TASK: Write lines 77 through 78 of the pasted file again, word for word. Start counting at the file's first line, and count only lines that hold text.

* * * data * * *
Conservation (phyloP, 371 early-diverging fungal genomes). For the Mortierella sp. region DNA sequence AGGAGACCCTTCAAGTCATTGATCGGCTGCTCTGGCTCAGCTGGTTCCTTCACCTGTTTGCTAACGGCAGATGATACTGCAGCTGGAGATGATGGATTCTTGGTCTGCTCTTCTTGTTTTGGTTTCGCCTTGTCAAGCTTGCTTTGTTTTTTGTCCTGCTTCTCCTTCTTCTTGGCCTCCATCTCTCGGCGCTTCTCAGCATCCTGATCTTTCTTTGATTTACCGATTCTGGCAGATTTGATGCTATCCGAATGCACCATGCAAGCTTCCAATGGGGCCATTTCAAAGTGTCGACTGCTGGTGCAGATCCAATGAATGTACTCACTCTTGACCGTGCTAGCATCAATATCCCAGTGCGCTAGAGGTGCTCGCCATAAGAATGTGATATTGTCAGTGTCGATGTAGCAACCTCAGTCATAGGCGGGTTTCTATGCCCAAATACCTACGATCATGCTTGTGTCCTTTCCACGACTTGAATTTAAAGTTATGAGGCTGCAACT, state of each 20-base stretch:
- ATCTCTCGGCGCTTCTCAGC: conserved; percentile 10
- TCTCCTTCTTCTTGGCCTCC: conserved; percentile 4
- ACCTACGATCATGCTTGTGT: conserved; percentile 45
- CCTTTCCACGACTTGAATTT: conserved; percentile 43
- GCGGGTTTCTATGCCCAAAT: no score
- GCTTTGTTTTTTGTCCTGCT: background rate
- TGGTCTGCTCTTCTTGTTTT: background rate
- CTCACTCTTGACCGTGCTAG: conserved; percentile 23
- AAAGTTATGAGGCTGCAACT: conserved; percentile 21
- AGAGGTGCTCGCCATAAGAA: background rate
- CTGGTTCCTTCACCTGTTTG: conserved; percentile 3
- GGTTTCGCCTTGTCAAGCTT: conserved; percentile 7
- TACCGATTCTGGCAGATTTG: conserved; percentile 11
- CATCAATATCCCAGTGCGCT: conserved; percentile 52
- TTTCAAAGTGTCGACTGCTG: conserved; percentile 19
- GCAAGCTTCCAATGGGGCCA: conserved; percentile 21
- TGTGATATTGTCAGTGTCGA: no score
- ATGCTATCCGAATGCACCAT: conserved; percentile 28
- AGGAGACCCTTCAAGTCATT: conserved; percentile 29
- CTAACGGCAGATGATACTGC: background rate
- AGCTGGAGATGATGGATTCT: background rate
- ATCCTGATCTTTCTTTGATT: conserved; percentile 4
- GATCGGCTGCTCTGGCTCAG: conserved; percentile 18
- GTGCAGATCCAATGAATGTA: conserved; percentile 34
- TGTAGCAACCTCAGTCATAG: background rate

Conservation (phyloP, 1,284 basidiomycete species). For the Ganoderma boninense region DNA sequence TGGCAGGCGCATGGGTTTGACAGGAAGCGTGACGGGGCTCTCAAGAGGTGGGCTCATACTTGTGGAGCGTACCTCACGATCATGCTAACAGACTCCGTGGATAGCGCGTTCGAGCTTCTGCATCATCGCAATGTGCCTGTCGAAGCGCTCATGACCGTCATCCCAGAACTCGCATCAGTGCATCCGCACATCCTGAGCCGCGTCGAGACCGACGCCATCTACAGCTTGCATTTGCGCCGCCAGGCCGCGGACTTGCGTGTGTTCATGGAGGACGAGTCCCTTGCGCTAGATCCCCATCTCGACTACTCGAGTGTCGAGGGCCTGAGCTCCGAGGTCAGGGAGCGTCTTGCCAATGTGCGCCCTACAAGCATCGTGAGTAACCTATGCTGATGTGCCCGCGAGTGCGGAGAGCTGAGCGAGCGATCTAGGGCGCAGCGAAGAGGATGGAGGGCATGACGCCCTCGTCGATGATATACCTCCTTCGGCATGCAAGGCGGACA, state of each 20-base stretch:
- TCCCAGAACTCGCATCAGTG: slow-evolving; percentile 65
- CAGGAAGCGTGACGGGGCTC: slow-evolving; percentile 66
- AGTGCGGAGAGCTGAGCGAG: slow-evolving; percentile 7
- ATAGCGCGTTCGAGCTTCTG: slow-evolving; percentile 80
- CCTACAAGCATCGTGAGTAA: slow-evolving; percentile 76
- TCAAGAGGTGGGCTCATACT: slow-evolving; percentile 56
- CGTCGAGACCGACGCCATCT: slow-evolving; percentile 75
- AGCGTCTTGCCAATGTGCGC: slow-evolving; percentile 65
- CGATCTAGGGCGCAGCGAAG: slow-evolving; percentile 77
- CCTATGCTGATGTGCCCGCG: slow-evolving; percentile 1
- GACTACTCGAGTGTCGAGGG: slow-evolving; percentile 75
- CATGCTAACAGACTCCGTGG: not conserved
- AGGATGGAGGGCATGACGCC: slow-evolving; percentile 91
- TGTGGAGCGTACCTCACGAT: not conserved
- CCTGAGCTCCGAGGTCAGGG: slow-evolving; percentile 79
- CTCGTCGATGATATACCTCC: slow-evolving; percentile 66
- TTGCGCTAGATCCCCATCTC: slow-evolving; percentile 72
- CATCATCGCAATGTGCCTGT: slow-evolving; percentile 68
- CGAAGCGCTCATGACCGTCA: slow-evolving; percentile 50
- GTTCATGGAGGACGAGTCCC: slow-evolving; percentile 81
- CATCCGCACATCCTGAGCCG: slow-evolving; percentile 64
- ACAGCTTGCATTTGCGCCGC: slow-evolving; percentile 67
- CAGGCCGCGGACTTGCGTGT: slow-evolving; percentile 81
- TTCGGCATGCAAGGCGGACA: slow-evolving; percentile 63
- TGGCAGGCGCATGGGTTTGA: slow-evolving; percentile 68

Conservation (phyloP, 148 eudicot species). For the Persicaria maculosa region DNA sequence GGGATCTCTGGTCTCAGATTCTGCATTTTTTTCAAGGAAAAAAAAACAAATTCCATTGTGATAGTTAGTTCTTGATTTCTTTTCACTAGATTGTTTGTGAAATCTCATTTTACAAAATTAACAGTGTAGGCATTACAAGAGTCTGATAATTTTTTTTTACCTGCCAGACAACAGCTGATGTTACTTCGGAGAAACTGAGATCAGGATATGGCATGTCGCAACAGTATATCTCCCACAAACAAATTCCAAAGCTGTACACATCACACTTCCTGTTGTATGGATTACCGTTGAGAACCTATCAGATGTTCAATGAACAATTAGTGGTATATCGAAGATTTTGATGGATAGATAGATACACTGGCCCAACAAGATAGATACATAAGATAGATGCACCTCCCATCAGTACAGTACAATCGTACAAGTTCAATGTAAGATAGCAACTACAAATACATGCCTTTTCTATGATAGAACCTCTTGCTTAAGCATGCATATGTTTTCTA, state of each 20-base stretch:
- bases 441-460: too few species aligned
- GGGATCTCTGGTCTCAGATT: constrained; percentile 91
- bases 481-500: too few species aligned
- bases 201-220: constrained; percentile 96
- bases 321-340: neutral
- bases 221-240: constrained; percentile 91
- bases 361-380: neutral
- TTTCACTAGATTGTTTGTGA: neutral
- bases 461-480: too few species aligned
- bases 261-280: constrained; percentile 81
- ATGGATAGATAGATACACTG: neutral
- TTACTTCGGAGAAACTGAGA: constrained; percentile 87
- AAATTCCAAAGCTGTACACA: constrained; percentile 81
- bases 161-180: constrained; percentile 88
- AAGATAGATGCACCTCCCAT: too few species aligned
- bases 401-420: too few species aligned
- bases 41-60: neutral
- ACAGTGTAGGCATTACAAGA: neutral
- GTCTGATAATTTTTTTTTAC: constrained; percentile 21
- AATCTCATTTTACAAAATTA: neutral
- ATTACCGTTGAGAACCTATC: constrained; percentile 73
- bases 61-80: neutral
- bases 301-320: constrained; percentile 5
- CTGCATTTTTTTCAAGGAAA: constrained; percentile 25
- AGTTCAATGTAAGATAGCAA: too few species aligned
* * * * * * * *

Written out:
- CTGCATTTTTTTCAAGGAAA: constrained; percentile 25
- AGTTCAATGTAAGATAGCAA: too few species aligned